The ‘manse’ in the back-blocks were often humble dwellings in comparison to a fully sanctioned parish where simple guidelines applied. Single men described the one or two room shacks as barely suitable, and family accommodation was generally inadequate. There was a lack of modern-day conveniences of the time. Molly Shannon tells of their weekly bathing in the stream below the manse. Laundry facilities in a number of ‘manses’ were outside under a small lean-too proving to be very inconvenient for the women who undertook the heavy task of using a copper and mangle. One wife described the kitchen range as puffing out more smoke than heat and badly designed kitchens resulted ‘in walking miles’ in a day just to prepare food, stated another. Electric light and the telephone had reached few of the remote areas by 1920 and where it had the manse generally was the last to be wired up. The burden of these many discomforts fell heavily on the women and children.
Coupled with the many inadequacies of housing was the low stipend payment. ‘It has often been a struggle with poverty’, stated one Home Missionary. He added that without ‘the charity and generosity of our PWMUs’, many Home Missionaries would not have managed thus far. Another noted he had been in the service for 17 years on a stipend of $200 to $220pa. Yet another expressed what many also considered, ‘time and again I have thought of resigning’. On an average, the stipend was $300pa lower than ordained ministry but it carried the same expectations. Home Missionaries were excluded from the Beneficiary Fund and many had used their savings to make ends meet. The sacrifice was great. What’s more, the Church’s policy to transfer Home Missionaries every two or three years added further pressure and expense that few could sustain.
A questionnaire on stipends Budd circulated ‘resulted in depressing reading’, but even this did not stir the church fathers. A liveable remuneration did not justify the extra pressure on congregations, they opined. Although the General Assembly debated Home Mission stipends regularly, and did offer occasional relief, some extra theological training programmes, or ordain those with some qualifications, the stipend remained well below the standard stipend. This was partly due to what was perceived as the ‘unqualified nature’ of their status. Budd supported the respondents comments, reinforcing their ‘rights, which they had earned by steadfast service’ and agreed that the church ‘cannot ask such men to be simply nothings and nobodies’. It’s worth noting that the majority of Home Missionaries were unable to speak or vote at General Assembly and therefore, relied on sympathetic supporters to present their ‘case’.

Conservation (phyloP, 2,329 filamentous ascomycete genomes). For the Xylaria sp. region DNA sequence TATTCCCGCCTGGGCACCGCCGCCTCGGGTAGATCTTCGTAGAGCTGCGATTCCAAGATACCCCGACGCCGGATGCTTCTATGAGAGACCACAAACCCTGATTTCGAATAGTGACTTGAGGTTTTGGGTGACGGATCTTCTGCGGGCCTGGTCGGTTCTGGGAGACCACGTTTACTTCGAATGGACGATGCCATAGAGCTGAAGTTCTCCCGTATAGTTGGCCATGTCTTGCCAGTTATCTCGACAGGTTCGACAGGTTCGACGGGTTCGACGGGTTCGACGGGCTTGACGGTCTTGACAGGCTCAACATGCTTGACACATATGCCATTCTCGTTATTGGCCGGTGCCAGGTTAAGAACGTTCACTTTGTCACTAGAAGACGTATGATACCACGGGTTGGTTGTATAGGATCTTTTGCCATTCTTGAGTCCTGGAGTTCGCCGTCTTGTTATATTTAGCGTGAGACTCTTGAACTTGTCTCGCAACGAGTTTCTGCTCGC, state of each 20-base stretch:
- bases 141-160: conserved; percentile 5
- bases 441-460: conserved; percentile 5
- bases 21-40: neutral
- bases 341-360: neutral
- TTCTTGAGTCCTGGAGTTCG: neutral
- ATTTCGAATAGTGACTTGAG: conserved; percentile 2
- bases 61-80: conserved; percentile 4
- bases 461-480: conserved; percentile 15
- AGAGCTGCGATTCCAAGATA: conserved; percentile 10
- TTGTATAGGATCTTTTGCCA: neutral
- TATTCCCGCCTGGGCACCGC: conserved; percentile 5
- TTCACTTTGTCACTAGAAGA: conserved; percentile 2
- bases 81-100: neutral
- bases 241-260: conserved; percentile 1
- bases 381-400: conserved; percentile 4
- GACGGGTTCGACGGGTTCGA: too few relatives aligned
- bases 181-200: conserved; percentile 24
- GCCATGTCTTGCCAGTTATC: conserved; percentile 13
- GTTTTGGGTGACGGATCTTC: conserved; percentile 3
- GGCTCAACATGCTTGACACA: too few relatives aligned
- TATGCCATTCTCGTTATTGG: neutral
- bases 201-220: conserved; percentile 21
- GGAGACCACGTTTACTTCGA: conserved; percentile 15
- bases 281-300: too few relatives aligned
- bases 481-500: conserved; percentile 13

For all Budd’s efforts, publicity and his visits to congregations, funding for both Maori and Home Missions was a constant exercise of persuasion. Budd reminded his readers they were ‘doers of the Word, not just listeners, and therefore not to deceive themselves’. People who took no action he compared to ‘aspen leaves, tremulous, sensitive, quivering, which sway with agitated responsiveness with every breath of wind, but though they are moving all day long, the night finds them just where they were in the morning’. Through his 17 years as Director, Budd stood by the Home Mission team doing what he could to improve their lot. Unfortunately, for researchers and Presbyterian Archives staff today, Budd decreed on his retirement that the ‘old stuff ‘ he and others accumulated would be destroyed. We are fortunate his reports have survived along with some personal correspondence found in ministers collections.
There have been arguments for and against the success or otherwise of the Home Mission scheme. The strategy to employ theologically untrained missionaries led to a two-tier ministry within the Presbyterian Church that existed into the 1960s. Even though ministry in the back-blocks was challenging and often difficult and lonely, a large majority gave dedicated service, without which the Church’s goal to meet the spiritual needs of many in outlying communities may never have been carried out.